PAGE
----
My graduate story is one I like to imagine is a story with no final chapter. Learning is something I value highly, but after years of feeling underachieved and unintelligent I discovered the traditional educating system wasn’t a good fit for me. I grew up with four siblings who all excelled in exams and schoolwork. I was an average student but in comparison to my siblings I felt out of place.
Throughout my life I have had high expectations for myself, in 4th class I was adamant I was going to become an occupational therapist. In 3rd Year, this dream faded when I saw my grades and I lowered my expectations. The CAO process wasn’t one I look back on fondly! I had constant anxiety regarding my choices and if I was making the right decisions. My older brother had gone to University to study general science and I felt that I should do the same. At the time, I don’t believe I even enjoyed Science, I studied it so I could continue my attempt to mirror my siblings who all aced their science exams.
I went on to study Medicinal Chemistry and Pharmaceutical Sciences in DIT. My first year I excelled, and my joy came from the sudden peak in my academic marks. I wish I had known how quickly that would change! Early on in my second year, my grades dropped, and I started to experience regular anxiety attacks that I hid from family and friends. The friendships I had formed faded and by my final year I was only barely attending labs due to depression. Two months before I began my final year project my asthma started to play up and my doctor believed it was caused by the exposer to chemicals and hypersensitive lungs. Great! A chemist who can’t work with chemicals! How ironic.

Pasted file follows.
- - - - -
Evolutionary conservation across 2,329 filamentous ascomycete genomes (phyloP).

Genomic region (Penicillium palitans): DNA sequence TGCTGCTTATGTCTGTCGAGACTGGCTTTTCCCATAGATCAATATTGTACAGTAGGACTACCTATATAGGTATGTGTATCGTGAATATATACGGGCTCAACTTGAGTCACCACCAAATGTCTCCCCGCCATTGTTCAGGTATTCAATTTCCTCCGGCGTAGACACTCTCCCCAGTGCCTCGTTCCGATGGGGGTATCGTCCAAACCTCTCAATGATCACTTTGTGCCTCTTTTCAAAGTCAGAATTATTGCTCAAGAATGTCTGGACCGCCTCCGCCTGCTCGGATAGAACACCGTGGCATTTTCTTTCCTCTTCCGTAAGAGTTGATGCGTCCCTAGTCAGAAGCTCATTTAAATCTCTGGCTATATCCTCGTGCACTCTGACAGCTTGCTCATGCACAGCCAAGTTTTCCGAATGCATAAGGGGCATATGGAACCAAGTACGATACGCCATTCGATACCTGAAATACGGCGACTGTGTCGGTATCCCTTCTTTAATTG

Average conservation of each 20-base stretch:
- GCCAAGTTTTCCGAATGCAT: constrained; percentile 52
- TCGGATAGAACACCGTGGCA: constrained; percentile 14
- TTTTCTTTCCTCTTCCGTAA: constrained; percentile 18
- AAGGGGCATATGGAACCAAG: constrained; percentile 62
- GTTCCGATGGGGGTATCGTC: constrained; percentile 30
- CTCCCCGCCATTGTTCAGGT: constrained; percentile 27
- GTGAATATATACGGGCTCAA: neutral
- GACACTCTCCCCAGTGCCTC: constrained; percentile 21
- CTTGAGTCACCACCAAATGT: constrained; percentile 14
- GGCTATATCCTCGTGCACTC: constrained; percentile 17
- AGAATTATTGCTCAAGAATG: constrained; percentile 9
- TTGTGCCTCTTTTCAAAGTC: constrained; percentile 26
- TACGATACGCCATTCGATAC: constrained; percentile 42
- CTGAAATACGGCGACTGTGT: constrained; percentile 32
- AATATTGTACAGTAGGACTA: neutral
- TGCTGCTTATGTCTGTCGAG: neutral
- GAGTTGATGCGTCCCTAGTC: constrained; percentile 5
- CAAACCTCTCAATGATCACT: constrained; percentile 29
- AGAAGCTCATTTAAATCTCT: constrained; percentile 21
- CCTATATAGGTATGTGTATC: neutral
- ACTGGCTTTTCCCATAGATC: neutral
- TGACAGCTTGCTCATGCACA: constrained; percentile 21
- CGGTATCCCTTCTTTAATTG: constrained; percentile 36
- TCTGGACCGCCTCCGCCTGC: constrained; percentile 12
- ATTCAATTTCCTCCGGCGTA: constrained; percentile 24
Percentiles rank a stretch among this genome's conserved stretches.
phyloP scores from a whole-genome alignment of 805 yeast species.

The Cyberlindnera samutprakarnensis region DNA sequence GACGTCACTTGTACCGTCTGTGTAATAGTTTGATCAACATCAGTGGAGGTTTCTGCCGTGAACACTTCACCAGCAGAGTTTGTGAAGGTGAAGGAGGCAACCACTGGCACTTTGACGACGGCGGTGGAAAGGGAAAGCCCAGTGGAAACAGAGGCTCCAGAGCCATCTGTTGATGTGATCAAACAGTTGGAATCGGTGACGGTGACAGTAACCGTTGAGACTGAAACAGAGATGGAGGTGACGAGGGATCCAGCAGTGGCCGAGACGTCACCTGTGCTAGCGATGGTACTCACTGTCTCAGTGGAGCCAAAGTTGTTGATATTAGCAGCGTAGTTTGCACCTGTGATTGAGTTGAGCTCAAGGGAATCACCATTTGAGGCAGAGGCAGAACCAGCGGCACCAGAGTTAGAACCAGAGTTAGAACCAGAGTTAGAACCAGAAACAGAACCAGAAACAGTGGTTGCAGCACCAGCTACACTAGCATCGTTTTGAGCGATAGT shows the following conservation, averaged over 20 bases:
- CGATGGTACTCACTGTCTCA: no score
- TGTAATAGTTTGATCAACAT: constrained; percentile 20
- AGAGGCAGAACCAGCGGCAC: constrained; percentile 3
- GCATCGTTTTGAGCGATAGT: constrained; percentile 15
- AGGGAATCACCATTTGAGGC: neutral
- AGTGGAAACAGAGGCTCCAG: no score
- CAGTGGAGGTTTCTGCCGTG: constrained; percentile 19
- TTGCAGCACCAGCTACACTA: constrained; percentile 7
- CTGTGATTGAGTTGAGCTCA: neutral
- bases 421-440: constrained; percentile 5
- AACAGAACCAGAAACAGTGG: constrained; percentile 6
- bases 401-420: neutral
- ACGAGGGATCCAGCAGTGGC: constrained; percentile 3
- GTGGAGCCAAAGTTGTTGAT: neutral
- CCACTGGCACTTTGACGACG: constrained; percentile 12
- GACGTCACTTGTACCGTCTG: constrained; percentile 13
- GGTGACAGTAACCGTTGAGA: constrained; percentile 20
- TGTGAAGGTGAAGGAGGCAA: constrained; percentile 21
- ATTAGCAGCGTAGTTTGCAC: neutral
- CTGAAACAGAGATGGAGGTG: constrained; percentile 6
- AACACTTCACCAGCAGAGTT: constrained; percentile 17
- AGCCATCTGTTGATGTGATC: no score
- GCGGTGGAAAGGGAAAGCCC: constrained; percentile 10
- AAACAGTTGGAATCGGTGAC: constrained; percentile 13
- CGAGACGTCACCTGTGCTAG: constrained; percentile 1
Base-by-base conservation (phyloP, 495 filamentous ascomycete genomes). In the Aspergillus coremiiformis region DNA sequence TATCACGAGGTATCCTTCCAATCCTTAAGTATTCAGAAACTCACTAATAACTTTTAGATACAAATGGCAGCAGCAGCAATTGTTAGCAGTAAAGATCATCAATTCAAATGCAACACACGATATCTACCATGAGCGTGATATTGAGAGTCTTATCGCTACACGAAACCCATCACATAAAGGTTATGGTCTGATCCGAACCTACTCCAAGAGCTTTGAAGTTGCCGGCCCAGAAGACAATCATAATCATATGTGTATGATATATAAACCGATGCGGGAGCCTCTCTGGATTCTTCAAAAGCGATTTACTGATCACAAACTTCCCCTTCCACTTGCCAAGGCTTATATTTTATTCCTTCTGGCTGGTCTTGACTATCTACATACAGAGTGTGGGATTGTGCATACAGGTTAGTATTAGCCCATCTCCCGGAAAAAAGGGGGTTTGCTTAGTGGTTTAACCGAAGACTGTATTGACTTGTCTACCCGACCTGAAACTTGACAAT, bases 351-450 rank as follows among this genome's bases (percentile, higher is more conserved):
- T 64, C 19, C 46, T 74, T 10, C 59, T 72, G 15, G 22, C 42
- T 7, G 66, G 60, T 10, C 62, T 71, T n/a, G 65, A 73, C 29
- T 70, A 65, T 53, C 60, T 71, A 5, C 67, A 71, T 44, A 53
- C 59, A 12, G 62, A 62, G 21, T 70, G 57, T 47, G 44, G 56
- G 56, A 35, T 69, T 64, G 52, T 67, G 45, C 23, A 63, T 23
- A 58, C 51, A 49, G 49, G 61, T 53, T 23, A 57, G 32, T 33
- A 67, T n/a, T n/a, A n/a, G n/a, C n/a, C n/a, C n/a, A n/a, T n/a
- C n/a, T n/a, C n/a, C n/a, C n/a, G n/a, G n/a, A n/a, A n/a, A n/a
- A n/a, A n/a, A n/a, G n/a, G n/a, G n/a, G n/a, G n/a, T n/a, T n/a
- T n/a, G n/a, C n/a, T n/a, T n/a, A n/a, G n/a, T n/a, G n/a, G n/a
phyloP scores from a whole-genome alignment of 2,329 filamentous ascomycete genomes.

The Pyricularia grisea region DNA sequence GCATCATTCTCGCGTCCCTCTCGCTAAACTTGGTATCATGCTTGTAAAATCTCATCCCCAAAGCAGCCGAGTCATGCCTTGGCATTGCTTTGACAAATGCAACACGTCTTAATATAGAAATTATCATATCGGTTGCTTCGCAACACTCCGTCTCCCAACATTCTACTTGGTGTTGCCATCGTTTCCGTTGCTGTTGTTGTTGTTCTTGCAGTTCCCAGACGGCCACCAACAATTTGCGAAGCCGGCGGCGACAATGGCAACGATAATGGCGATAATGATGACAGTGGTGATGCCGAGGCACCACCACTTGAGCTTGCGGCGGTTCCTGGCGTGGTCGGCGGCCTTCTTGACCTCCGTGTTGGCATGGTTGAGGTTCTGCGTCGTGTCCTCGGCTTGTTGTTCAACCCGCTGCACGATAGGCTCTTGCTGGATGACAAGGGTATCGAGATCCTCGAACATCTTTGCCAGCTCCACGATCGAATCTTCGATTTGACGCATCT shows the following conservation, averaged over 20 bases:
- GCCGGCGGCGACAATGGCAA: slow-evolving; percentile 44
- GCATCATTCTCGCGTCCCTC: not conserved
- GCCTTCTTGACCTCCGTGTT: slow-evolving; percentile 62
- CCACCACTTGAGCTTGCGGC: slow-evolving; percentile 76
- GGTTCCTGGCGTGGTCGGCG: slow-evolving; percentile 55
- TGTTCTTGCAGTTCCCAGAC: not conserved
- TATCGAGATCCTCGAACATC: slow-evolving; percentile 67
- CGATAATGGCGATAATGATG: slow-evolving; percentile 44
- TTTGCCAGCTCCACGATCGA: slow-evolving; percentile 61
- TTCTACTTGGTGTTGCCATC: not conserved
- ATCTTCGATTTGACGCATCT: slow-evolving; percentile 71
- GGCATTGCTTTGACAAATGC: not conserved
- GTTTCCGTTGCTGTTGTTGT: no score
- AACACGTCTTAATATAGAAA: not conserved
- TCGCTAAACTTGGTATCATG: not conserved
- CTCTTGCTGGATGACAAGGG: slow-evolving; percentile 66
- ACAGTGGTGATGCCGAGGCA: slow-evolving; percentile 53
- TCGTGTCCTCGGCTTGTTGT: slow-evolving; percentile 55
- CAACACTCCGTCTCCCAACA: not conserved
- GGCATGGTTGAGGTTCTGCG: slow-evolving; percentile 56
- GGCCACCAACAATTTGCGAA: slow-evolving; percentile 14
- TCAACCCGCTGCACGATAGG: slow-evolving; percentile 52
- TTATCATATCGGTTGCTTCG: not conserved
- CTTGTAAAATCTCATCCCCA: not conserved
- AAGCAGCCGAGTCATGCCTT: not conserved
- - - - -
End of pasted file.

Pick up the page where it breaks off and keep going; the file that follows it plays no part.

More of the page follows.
With the help of my family I continued my degree. I had constant supervision in a lab by myself for my FYP. At the time I thought this was mortifying but I had the constant attention of my supervisor I was able to complete my project and my degree with his help. I hated everything about DIT, about being in Kevin Street and about my college degree. So much so I refused to attend my graduation or even pick up my degree. I don’t feel ashamed that there is no cert framed on the wall with my dad and brother. I’m happy I completed it, but I’m annoyed at myself for the effect it had on my mental and physical wellbeing. It was around this time that I decided to move jobs, I started working in retail and met a great bunch of friends who helped me slowly but surely.
I took some time off to decide what my next step would be. Where my learning style differs from my siblings started to come into play here. I learn through interacting and experiencing. I can sit down and study until the cows come home but this won’t do me any good. With this realisation, I knew the best thing for me was to travel. My older brother had made frequent summer trips to the US to be a camp counsellor with CCUSA and through these connections I applied for a Canadian IEC visa. I had spoken about it for months, but my final decision was somewhat impulsive. I booked a flight for one month out, no job, no accommodation, no idea what I was thinking! I ended up finalising a job and accommodation the same week I flew out.